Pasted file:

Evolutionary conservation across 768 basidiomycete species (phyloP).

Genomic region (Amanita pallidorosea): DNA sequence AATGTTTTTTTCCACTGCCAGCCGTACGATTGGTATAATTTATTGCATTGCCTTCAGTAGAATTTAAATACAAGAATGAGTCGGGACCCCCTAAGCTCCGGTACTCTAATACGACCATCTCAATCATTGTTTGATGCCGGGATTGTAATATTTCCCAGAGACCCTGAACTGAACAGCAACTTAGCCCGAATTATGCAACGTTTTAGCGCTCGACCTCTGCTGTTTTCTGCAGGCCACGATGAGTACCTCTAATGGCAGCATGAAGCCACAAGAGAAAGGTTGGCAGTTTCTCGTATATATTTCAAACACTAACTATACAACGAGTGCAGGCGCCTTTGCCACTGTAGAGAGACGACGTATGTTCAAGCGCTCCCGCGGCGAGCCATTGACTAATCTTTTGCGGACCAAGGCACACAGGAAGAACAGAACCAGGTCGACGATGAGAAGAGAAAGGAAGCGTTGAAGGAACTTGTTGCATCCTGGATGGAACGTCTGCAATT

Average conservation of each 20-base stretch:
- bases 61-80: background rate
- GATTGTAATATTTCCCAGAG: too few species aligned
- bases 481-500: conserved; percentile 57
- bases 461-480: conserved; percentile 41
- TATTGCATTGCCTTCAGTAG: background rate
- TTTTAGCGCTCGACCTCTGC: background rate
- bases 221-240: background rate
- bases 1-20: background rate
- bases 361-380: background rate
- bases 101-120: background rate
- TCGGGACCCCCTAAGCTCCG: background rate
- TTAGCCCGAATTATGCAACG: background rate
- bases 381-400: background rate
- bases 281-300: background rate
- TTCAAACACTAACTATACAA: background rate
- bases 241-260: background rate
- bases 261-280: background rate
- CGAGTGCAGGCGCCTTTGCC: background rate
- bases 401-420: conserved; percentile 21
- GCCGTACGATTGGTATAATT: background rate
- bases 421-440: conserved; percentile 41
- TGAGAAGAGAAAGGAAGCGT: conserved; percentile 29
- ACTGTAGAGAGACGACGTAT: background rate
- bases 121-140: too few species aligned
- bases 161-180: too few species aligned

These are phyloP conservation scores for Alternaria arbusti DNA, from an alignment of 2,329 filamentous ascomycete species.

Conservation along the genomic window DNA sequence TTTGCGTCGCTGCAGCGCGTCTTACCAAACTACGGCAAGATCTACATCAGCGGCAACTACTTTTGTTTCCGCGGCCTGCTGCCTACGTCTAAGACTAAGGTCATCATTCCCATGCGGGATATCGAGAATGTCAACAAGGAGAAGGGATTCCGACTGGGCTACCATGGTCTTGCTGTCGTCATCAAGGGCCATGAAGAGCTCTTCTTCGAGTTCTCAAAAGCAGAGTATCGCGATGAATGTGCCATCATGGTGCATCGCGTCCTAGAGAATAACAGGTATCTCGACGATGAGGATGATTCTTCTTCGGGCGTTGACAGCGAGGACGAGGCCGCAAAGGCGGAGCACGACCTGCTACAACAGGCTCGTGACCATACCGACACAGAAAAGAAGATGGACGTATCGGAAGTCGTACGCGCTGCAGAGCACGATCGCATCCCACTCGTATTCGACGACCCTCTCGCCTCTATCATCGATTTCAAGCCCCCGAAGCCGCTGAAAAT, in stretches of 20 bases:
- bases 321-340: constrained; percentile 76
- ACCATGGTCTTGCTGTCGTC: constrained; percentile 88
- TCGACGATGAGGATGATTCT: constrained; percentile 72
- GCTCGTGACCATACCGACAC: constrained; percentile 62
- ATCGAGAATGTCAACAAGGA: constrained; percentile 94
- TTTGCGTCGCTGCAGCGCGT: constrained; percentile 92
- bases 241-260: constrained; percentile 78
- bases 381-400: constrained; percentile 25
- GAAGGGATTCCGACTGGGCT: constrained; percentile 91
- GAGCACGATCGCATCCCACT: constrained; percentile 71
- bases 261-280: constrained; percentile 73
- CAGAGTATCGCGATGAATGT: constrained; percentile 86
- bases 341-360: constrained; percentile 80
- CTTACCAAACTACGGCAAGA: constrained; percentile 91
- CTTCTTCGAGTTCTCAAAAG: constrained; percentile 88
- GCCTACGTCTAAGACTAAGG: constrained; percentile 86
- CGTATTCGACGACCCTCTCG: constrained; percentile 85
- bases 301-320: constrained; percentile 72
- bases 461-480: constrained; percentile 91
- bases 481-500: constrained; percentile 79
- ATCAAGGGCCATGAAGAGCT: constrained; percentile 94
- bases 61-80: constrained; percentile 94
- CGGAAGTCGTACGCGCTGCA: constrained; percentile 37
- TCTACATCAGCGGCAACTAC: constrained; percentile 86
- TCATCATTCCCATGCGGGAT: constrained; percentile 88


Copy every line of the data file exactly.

Evolutionary conservation across 768 basidiomycete species (phyloP).

Genomic region (Amanita pallidorosea): DNA sequence AATGTTTTTTTCCACTGCCAGCCGTACGATTGGTATAATTTATTGCATTGCCTTCAGTAGAATTTAAATACAAGAATGAGTCGGGACCCCCTAAGCTCCGGTACTCTAATACGACCATCTCAATCATTGTTTGATGCCGGGATTGTAATATTTCCCAGAGACCCTGAACTGAACAGCAACTTAGCCCGAATTATGCAACGTTTTAGCGCTCGACCTCTGCTGTTTTCTGCAGGCCACGATGAGTACCTCTAATGGCAGCATGAAGCCACAAGAGAAAGGTTGGCAGTTTCTCGTATATATTTCAAACACTAACTATACAACGAGTGCAGGCGCCTTTGCCACTGTAGAGAGACGACGTATGTTCAAGCGCTCCCGCGGCGAGCCATTGACTAATCTTTTGCGGACCAAGGCACACAGGAAGAACAGAACCAGGTCGACGATGAGAAGAGAAAGGAAGCGTTGAAGGAACTTGTTGCATCCTGGATGGAACGTCTGCAATT

Average conservation of each 20-base stretch:
- bases 61-80: background rate
- GATTGTAATATTTCCCAGAG: too few species aligned
- bases 481-500: conserved; percentile 57
- bases 461-480: conserved; percentile 41
- TATTGCATTGCCTTCAGTAG: background rate
- TTTTAGCGCTCGACCTCTGC: background rate
- bases 221-240: background rate
- bases 1-20: background rate
- bases 361-380: background rate
- bases 101-120: background rate
- TCGGGACCCCCTAAGCTCCG: background rate
- TTAGCCCGAATTATGCAACG: background rate
- bases 381-400: background rate
- bases 281-300: background rate
- TTCAAACACTAACTATACAA: background rate
- bases 241-260: background rate
- bases 261-280: background rate
- CGAGTGCAGGCGCCTTTGCC: background rate
- bases 401-420: conserved; percentile 21
- GCCGTACGATTGGTATAATT: background rate
- bases 421-440: conserved; percentile 41
- TGAGAAGAGAAAGGAAGCGT: conserved; percentile 29
- ACTGTAGAGAGACGACGTAT: background rate
- bases 121-140: too few species aligned
- bases 161-180: too few species aligned

These are phyloP conservation scores for Alternaria arbusti DNA, from an alignment of 2,329 filamentous ascomycete species.

Conservation along the genomic window DNA sequence TTTGCGTCGCTGCAGCGCGTCTTACCAAACTACGGCAAGATCTACATCAGCGGCAACTACTTTTGTTTCCGCGGCCTGCTGCCTACGTCTAAGACTAAGGTCATCATTCCCATGCGGGATATCGAGAATGTCAACAAGGAGAAGGGATTCCGACTGGGCTACCATGGTCTTGCTGTCGTCATCAAGGGCCATGAAGAGCTCTTCTTCGAGTTCTCAAAAGCAGAGTATCGCGATGAATGTGCCATCATGGTGCATCGCGTCCTAGAGAATAACAGGTATCTCGACGATGAGGATGATTCTTCTTCGGGCGTTGACAGCGAGGACGAGGCCGCAAAGGCGGAGCACGACCTGCTACAACAGGCTCGTGACCATACCGACACAGAAAAGAAGATGGACGTATCGGAAGTCGTACGCGCTGCAGAGCACGATCGCATCCCACTCGTATTCGACGACCCTCTCGCCTCTATCATCGATTTCAAGCCCCCGAAGCCGCTGAAAAT, in stretches of 20 bases:
- bases 321-340: constrained; percentile 76
- ACCATGGTCTTGCTGTCGTC: constrained; percentile 88
- TCGACGATGAGGATGATTCT: constrained; percentile 72
- GCTCGTGACCATACCGACAC: constrained; percentile 62
- ATCGAGAATGTCAACAAGGA: constrained; percentile 94
- TTTGCGTCGCTGCAGCGCGT: constrained; percentile 92
- bases 241-260: constrained; percentile 78
- bases 381-400: constrained; percentile 25
- GAAGGGATTCCGACTGGGCT: constrained; percentile 91
- GAGCACGATCGCATCCCACT: constrained; percentile 71
- bases 261-280: constrained; percentile 73
- CAGAGTATCGCGATGAATGT: constrained; percentile 86
- bases 341-360: constrained; percentile 80
- CTTACCAAACTACGGCAAGA: constrained; percentile 91
- CTTCTTCGAGTTCTCAAAAG: constrained; percentile 88
- GCCTACGTCTAAGACTAAGG: constrained; percentile 86
- CGTATTCGACGACCCTCTCG: constrained; percentile 85
- bases 301-320: constrained; percentile 72
- bases 461-480: constrained; percentile 91
- bases 481-500: constrained; percentile 79
- ATCAAGGGCCATGAAGAGCT: constrained; percentile 94
- bases 61-80: constrained; percentile 94
- CGGAAGTCGTACGCGCTGCA: constrained; percentile 37
- TCTACATCAGCGGCAACTAC: constrained; percentile 86
- TCATCATTCCCATGCGGGAT: constrained; percentile 88